Thursday, March 15, 2012

Love and Marriage

I'm sitting here listening to a debate on gay marriage and I'm confused. Not confused in that way that right wing conservatives or religious zealots think gay people are, but confused by the rationales that they put forward as the reason to prevent gay marriage.

Before I go on, it's important to point out I am a lapsed Catholic, why am I lapsed? Because I believe in a more spiritual and humanist approach to society than I believe the Catholic church does. I'm not a big fan of hypocrisy you see.

So the argument seemed to go that marriage is a religious sacrament based on male and female pro-creation and that to undo this was likely to be "damaging to the stability of society" according to Pope Benedict.

I have some problems with this argument, firstly I have been to a multitude of religious weddings, my own one included, and don't recall any of the vows or ceremony relating to the notion of pro-creation, no mention of providing or nurturing children at all. I've just sat here and watched my wedding video, nope, nada. There was a lot about commitment and love though, which I'm pretty sure is capable vows for gay people to take and be true to, just as much as heterosexual people.

Secondly, I have a problem with the far right religious groups who are so adamant to fight for the rights of a foetus, but seemingly won't once that foetus is discovered to be gay - that's right isn't it folks? I'm sensing some cognitive dissonance on this issue, or is it hypocrisy?

Lastly and most importantly I am aghast that Pope Benedict has the gall to be out campaigning about "damaging the stability of society" when he has been the chief of an organisational cover-up by the Catholic Church for decades that has destroyed lives and communities like a plague. Shame on you sir.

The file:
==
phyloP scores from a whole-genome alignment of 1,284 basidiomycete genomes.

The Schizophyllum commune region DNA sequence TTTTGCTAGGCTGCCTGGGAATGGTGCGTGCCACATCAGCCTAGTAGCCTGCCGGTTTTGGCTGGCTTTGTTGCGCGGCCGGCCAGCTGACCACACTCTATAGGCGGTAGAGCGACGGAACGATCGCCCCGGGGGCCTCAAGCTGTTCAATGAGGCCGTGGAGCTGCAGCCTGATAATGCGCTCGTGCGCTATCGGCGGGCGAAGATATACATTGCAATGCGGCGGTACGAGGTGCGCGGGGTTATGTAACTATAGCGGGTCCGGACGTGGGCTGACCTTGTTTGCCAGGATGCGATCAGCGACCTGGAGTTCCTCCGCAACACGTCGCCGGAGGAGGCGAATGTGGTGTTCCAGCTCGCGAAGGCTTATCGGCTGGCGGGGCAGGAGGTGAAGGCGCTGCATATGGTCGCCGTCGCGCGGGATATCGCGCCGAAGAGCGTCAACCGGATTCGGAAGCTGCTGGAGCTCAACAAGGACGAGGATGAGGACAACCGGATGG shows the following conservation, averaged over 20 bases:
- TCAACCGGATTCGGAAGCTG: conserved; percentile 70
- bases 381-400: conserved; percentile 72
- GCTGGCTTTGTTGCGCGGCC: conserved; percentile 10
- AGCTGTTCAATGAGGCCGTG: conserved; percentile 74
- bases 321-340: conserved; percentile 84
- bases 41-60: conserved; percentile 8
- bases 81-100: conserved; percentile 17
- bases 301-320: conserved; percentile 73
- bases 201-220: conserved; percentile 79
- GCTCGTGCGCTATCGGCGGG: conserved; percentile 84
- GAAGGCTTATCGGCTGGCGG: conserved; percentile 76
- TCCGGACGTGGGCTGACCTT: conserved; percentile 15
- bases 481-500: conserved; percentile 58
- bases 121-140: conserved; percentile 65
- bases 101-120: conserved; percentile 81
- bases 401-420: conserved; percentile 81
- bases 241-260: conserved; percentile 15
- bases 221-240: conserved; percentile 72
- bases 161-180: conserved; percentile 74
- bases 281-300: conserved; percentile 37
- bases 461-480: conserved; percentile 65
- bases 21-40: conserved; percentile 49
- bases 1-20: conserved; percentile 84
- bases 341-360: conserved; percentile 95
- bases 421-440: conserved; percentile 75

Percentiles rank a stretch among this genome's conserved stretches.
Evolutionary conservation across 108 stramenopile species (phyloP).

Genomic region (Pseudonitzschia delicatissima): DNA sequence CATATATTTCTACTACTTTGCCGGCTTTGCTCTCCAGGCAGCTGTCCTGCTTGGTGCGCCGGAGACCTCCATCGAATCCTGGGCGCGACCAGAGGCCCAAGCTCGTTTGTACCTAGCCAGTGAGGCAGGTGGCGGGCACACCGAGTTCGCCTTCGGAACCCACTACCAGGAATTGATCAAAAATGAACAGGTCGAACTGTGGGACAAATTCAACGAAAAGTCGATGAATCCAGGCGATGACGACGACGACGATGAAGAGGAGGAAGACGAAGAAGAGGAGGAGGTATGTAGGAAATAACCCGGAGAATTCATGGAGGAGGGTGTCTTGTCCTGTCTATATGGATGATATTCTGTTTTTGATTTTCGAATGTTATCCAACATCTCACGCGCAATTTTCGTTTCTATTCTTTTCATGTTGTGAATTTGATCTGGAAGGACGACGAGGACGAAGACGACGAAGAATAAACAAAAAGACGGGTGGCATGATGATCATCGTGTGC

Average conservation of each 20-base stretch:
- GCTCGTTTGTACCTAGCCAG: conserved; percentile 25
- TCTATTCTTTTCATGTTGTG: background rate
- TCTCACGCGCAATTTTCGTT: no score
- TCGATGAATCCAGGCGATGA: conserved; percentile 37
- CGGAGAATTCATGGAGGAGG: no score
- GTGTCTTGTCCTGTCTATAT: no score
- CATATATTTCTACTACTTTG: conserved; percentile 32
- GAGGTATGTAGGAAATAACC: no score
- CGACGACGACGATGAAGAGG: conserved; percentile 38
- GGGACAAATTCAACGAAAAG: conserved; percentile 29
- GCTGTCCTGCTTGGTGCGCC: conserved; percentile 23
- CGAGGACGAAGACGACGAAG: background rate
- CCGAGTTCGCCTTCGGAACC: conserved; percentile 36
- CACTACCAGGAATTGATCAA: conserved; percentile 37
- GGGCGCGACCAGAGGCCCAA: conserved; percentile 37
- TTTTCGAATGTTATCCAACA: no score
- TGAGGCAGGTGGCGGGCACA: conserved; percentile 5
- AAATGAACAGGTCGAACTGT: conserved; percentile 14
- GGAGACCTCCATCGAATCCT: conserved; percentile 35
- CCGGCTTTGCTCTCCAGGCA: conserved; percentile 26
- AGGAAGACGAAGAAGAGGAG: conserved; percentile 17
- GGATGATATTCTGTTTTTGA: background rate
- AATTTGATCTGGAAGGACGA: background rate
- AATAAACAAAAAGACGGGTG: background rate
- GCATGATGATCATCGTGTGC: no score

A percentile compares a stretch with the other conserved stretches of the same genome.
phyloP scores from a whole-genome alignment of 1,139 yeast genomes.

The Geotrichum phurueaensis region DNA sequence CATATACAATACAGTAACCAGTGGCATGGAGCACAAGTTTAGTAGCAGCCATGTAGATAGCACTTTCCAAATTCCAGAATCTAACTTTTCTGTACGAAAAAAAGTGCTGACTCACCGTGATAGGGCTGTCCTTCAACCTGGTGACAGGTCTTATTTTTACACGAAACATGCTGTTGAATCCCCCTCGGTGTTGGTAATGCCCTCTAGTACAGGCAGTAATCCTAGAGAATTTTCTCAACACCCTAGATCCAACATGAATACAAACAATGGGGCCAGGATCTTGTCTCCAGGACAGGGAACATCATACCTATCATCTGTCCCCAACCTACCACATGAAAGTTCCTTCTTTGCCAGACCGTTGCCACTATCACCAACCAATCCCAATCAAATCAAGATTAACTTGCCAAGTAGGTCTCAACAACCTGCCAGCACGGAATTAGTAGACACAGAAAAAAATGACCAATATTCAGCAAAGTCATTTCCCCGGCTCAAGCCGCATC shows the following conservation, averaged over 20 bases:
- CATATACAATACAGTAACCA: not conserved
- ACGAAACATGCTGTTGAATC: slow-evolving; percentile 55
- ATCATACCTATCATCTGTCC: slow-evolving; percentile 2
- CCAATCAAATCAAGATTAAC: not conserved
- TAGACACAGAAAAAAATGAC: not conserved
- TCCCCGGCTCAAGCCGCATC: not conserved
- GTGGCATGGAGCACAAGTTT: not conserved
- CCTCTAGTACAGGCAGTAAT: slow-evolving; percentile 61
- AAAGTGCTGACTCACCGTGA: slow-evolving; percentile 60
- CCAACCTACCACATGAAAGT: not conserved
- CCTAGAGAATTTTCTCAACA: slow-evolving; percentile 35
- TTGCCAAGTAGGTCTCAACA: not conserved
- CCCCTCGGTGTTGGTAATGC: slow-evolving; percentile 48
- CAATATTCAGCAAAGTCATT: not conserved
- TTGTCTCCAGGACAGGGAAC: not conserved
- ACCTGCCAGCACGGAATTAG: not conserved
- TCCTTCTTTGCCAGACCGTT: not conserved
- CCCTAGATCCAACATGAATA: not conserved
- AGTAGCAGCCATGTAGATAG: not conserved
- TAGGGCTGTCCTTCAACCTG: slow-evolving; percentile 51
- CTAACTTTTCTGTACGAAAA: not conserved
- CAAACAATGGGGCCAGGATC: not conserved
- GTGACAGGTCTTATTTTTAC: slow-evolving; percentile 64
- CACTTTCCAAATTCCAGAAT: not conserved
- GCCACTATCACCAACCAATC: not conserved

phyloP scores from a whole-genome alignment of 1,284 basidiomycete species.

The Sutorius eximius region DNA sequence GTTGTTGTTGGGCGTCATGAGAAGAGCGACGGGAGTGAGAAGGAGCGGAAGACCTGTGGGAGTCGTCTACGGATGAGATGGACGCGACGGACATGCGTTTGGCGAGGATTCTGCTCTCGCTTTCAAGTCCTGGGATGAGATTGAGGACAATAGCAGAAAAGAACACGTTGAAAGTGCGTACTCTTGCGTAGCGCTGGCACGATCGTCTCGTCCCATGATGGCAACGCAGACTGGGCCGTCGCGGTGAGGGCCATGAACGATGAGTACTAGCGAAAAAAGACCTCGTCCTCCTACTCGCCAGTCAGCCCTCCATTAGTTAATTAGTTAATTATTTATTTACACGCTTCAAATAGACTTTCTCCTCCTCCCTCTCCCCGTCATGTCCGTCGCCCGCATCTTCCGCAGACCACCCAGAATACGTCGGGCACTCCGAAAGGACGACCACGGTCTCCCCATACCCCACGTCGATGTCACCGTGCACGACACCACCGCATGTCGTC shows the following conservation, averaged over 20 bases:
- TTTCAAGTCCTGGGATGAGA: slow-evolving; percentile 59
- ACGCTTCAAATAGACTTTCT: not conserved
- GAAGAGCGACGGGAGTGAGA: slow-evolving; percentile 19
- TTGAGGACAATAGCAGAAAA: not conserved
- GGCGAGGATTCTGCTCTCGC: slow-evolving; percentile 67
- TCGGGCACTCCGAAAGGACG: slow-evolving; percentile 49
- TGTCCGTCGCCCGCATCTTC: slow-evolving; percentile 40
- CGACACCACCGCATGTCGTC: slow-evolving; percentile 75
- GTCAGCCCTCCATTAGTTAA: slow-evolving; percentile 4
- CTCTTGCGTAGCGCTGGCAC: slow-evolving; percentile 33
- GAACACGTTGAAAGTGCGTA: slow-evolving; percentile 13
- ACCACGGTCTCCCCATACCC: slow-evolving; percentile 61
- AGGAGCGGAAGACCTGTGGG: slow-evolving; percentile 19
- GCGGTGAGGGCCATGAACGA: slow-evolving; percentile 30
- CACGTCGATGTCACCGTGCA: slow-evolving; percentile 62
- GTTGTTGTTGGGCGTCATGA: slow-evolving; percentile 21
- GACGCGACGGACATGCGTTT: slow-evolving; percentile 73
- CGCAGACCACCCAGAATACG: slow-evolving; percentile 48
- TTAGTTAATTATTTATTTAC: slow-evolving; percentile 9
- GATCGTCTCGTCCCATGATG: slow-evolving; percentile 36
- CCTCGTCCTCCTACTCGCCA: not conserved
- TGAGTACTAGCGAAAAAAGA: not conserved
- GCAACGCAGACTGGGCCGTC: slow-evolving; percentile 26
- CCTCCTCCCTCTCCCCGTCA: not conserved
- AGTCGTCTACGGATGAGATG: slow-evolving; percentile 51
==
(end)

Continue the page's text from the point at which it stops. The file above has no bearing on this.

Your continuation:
It cannot be spiritual or Christian to deny people who love each other the same rights we all take for granted and it is morally wrong for hypocritical zealots to campaign so vehemently against that right.

Here is a great breakdown of the rhetological fallacies of the argument.

Let your voice be heard in the consultation here - It only takes a few minutes.


  1. I too am a lapsed Catholic. Well, not so much lapsed as 'thanks for all the fish, but I need more proof than you can give me'.

    In addition to the above, I am astounded by the lack of tolerance displayed by the church.

    I am, I believe, tolerant of anyone's chosen faith, and their right to believe in any deity they so wish, and indeed would defend that right.

    However, I expect such tolerance to be two way. I honestly do not understand why the church has to take a stance on this outside of 'due to our beliefs, we will not allow you to celebrate your union in our church, but we respect your right to form a union of your choosing'.

  2. My sentiment too, I think I came to believe or realise that it wasn't really about belief or religion, it was about control and commodity.